Even if you’re single, your personal credit score matters to other people beyond just your landlord and lenders. In fact, a new survey from Discover Financial Services and Match Media Group (parent company of the Tinder dating app) found that 69% of the 2,000 people surveyed agreed that financial responsibility is an extremely important quality to them when it comes to finding a romantic partner. Surprisingly, financial responsibility ranked higher than a sense of humor (67%), attractiveness (51%), and ambition (50%).
What does this mean for your dating life? If you have a good credit score, then perhaps that is one detail worth mentioning at some point in the dating phase. But, on the first date, it might be a bit strange to drop into the conversation.
If your credit score is in the poor to the fair range, then you might want to ramp up your efforts to improve it because the Discover/Match Media survey found that a higher credit score was associated with greater trustworthiness and intelligence as well. Not that these associations are inherently true. It’s just how others perceive people with good credit scores.
How Your Credit Score Affect Your Love Life
If you’re wondering about how your credit score could impact your dating life, here are some other considerations the survey tackled:
Seeking: Financial Responsible Singles
When asked about what they think about people with good credit scores, the survey respondents said that it is: more attractive than having a nice car (58%), more attractive than having a great job title (50%), and more attractive than a physically fit body (40%). Better yet, financial responsibility is highly valued by both sexes, as 77% of women and 61% of men in the survey agreed that good financial management is a very important quality they seek in potential romantic partners.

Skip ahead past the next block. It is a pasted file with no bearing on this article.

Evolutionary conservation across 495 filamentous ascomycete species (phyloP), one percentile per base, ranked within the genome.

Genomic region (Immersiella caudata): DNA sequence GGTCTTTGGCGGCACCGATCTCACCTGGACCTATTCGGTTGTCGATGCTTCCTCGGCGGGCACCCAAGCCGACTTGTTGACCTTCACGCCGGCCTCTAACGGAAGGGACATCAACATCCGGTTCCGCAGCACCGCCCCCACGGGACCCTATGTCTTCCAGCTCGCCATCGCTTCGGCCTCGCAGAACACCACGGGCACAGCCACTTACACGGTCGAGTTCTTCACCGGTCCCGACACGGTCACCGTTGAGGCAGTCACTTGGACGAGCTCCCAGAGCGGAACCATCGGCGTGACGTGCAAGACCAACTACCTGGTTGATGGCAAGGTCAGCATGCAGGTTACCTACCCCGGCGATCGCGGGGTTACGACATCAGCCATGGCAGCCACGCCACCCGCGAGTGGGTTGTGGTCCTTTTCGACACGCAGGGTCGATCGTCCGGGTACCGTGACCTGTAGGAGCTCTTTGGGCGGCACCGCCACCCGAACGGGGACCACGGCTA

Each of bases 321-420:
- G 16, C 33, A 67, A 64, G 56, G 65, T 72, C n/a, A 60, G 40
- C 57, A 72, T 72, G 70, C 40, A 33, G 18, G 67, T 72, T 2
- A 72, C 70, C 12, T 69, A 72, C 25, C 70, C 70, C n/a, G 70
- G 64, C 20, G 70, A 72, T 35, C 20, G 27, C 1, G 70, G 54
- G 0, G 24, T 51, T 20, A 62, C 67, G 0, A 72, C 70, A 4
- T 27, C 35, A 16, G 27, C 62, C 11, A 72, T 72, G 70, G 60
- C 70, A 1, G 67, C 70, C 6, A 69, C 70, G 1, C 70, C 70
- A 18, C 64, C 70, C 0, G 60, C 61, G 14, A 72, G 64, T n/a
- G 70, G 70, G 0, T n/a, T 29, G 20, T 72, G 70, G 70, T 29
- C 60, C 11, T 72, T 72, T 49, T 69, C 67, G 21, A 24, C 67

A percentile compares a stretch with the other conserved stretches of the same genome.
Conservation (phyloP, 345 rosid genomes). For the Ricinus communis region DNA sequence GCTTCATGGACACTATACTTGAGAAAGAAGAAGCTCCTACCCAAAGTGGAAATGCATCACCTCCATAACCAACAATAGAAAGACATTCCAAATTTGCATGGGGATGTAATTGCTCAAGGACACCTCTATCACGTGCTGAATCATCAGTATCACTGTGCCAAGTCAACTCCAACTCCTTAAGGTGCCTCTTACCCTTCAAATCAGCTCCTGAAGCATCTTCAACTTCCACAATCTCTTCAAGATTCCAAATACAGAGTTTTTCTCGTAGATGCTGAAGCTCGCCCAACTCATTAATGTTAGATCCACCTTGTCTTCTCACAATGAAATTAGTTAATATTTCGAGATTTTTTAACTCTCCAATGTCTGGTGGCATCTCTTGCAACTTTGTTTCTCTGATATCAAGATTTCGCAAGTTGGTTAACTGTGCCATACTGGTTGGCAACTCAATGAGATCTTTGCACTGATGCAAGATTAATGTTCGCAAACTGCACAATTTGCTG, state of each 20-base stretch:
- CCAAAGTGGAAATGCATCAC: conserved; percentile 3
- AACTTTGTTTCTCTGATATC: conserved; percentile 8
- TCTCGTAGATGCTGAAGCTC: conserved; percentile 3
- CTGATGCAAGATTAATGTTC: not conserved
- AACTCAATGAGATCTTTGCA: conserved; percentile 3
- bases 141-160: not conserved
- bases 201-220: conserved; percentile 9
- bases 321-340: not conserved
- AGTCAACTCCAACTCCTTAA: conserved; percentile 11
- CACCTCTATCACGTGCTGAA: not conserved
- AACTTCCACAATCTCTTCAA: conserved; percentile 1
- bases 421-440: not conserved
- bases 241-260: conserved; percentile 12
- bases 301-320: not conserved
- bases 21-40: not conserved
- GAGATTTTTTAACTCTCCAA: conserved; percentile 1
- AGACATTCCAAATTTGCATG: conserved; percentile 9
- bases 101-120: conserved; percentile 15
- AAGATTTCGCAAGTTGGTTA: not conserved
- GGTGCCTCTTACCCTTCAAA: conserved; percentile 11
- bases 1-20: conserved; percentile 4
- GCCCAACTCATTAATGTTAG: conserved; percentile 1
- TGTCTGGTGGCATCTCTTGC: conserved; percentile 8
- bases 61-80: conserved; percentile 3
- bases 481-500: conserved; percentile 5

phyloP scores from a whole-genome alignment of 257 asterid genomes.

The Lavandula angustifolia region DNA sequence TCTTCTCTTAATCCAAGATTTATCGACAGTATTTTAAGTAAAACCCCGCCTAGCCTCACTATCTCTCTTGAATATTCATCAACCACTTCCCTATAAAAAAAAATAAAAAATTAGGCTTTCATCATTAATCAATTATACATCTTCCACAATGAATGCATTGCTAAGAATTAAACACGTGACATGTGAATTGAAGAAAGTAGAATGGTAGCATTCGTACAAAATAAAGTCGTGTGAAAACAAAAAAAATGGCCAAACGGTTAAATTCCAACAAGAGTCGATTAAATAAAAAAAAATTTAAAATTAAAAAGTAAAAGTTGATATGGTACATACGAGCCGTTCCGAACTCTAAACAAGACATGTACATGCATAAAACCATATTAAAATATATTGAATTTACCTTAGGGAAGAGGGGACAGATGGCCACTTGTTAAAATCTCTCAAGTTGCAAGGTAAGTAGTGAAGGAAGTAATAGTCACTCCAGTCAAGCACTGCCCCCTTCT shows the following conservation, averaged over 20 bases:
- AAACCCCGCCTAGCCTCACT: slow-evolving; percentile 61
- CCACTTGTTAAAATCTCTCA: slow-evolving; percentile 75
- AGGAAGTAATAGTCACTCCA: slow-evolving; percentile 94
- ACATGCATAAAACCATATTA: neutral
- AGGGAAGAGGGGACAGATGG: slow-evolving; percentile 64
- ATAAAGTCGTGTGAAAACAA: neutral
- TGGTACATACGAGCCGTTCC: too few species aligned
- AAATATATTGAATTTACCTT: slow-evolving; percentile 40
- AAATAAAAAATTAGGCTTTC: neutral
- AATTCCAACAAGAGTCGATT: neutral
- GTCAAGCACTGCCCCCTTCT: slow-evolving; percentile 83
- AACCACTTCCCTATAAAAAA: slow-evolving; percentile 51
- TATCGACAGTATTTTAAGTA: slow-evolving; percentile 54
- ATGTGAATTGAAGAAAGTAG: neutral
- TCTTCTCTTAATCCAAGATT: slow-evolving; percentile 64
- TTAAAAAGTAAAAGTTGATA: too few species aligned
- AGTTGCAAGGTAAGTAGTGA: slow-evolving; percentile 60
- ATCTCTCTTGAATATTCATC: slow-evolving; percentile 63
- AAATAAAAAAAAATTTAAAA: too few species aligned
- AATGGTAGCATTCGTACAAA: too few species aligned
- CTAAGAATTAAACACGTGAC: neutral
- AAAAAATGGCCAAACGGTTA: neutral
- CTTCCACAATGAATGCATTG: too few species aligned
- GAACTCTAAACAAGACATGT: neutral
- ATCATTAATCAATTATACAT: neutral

This means that personal financial management is more important than we might have realized because even if you don’t feel concerned about the state of your finances, it might matter a lot more to someone you’re dating. A 2015 Federal Reserve report on credit scores and committed relationships even found that your relationship is more likely to last if you’re dating someone with a similar credit score. If you’re single, then here’s an extra boost of motivation to work on your credit score to improve your odds of success in the dating pool.Recently, @Tinder found that 69% of people think a good credit score is extremely important in a mate.Click To Tweet
Long-Term Financial Outlook
It’s important to be on the same page when it comes to couples and money management because a thrifty partner or spouse dating or married to someone who loves splurging on a regular basis can lead to quite a bit of conflict in that relationship. If you’re the budget-conscious, money-saving side of the relationship, then you wouldn’t want to deal with the stress of watching your partner (or spouse) dipping into your joint bank account or coming up short for shared expenses (e.g., rent or dining out) because they went on one too many shopping sprees recently. If you’re the impulsive shopper in the relationship, then you might not want to be lectured at every time you make a non-essential purchase simply because the money could’ve been saved for something else.